Technophobia as an impediment to successful integration of ICT in education

You might think that with abundant technologies surrounding us today, gone are the days when colleagues would slip a piece of paper under the door, with work-related information or perhaps an urgent matter that requires attentiveness.


This is simply an illustration of how individuals, especially the digital immigrants, are still lagging behind in the use of technology, whether in pedagogical processes or personal lives.

In the education sector specifically, it is not all educators who have embraced abundant opportunities afforded by technology in the 21st century, the main barrier being technophobia that in short is defined as the fear of technology.

Among other factors that affect the integration of technology into curriculum delivery and instruction at school level, one would single out technophobia to be the greatest challenge.


At advantaged schools in the general education sector there are computers and other technological tools lying idle, covered by the dust in classrooms or offices, due to minimal use of these educational tools.

Some teachers still prefer to vehemently depend on pens and papers in delivering education, even when facilities and tools are available.

This scenario points to the fact that availability of technological tools in classrooms is not equated to their effective use, especially when instructors are not fully equipped to make effective use of these technologies.

This is not to deny that there are still educational institutions where access to Information Communication Technology (ICT) facilities remains a challenge to the successful integration of technology at classroom level, but technophobia also has a key role to play, even when facilities are accessible.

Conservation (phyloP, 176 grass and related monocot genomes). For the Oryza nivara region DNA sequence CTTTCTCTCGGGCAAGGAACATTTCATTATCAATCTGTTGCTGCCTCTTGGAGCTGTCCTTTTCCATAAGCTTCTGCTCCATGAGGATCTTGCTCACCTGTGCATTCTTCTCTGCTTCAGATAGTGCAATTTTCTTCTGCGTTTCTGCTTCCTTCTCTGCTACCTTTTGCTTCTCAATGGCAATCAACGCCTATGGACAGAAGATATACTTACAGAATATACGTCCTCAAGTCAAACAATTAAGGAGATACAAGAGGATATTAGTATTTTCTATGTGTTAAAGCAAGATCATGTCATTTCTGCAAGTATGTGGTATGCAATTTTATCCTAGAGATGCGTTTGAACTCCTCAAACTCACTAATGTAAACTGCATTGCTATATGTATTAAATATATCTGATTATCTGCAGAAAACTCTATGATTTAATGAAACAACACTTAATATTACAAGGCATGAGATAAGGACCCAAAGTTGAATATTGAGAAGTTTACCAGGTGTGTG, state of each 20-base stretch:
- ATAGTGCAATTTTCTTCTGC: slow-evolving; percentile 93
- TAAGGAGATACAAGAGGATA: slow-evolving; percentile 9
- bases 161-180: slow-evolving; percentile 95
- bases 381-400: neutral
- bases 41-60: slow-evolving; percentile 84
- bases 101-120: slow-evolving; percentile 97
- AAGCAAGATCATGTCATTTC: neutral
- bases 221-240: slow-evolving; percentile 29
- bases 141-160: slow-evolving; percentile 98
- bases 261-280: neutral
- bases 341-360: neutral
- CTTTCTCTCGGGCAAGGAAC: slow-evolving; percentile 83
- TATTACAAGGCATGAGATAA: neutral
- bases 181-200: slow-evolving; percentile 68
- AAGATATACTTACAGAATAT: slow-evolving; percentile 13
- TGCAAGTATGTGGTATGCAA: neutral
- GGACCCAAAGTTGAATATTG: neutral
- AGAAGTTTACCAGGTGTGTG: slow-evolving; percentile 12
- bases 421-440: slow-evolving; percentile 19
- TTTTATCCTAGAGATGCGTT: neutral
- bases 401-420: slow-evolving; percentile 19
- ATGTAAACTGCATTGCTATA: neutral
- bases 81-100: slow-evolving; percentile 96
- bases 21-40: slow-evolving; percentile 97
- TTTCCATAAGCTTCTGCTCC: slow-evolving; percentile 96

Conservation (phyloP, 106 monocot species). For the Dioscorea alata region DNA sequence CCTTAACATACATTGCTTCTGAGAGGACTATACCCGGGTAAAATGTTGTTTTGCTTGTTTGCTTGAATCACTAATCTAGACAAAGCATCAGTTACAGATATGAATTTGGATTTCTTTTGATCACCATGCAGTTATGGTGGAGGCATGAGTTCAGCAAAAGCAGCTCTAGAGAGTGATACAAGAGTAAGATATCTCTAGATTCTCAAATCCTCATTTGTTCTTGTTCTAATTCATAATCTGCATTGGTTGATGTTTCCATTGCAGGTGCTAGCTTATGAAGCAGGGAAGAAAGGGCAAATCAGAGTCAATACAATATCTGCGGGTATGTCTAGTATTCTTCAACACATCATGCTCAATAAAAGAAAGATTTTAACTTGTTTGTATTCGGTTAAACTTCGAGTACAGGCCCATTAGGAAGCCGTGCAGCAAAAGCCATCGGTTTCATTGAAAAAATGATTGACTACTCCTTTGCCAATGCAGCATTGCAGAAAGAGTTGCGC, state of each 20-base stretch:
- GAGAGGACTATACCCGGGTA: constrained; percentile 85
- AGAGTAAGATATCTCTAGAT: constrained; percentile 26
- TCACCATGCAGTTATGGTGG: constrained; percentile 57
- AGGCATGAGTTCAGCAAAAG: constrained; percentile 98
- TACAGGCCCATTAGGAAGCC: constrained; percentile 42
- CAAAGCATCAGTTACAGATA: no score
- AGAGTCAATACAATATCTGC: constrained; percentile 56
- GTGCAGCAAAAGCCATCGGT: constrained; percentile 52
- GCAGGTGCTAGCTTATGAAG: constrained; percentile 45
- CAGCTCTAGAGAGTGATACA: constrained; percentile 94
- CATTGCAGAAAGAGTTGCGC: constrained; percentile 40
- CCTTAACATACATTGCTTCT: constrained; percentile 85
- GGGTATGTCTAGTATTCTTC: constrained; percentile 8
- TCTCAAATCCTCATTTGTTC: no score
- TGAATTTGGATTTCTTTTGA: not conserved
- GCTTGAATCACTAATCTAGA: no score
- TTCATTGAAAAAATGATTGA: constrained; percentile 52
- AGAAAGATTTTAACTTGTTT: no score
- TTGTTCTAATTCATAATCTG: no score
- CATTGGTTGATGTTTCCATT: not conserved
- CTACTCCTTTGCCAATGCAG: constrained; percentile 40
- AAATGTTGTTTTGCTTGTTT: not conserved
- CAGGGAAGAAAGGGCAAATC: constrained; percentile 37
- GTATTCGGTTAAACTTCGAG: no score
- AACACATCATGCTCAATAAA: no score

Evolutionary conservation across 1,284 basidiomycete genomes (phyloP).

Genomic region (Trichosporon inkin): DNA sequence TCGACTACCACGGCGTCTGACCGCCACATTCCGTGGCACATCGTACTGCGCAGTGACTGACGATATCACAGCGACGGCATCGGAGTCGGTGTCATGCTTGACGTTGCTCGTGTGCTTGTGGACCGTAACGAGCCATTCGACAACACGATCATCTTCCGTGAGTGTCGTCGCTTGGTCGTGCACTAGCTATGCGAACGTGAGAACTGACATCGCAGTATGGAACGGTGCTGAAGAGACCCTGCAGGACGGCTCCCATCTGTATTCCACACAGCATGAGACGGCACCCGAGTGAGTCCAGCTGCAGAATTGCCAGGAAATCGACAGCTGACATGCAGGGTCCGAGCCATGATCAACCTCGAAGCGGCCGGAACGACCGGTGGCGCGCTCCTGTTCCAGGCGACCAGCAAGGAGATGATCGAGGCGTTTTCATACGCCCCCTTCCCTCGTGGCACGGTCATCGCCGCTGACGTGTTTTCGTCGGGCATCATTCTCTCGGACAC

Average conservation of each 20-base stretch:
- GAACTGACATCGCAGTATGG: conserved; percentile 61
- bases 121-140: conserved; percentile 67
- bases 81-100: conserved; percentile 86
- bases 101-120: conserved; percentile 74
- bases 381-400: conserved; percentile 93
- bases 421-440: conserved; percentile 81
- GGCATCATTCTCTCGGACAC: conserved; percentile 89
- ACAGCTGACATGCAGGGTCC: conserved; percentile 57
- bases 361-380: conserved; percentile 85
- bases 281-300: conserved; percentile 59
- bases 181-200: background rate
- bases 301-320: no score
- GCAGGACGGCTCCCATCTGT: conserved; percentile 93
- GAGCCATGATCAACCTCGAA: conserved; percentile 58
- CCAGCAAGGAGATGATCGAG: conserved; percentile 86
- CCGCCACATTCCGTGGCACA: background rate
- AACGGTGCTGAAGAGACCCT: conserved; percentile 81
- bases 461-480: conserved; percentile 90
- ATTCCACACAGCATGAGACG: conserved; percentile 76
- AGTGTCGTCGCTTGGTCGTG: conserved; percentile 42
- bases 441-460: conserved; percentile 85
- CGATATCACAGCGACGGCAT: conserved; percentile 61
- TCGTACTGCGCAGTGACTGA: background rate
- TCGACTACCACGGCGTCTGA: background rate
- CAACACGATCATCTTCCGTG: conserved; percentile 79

Advances in technology have put tremendous pressure on educators to use technology in their teaching and learning processes, even in developing countries where educators face major challenges.

Progress has been made to address the barriers of limited resources to a certain extent; the real gatekeepers to effective integration of technology remain our attitudes and traditional beliefs, as well as limited knowledge and skills. With lack of or limited exposure to effective application of technology, instructors are discouraged or equally fearful to use technology in their classrooms.

With this handicap, instructors would be distressed to use technology in their classrooms, especially the digital immigrants who were not born with technology but now have to prove their competence among the technocrats who were born with technology, their students.


In the final analysis, a need still exists to inspire educators at all levels of education to integrate technology without anxiety, to enhance the teaching and learning processes.


This will better enable them to equip students with contemporary skills that are essential for the 21st century job industry, as the global marketplace edges closer to the fourth industrial revolution, with digital solutions as defining success factors.


Nevertheless, it is worth noting that the process of integrating technology in education is complicated, thus technophobia. Drawing on Thouësny and Bradley (2011), although existing literature points to the fact that using technology for teaching and learning is rewarding, incorporating it in education remains a serious issue of concern in both developing and developed contexts.

Elina T. Ithindi


Lecturer: Department of Education and Languages

Namibia University of Science and Technology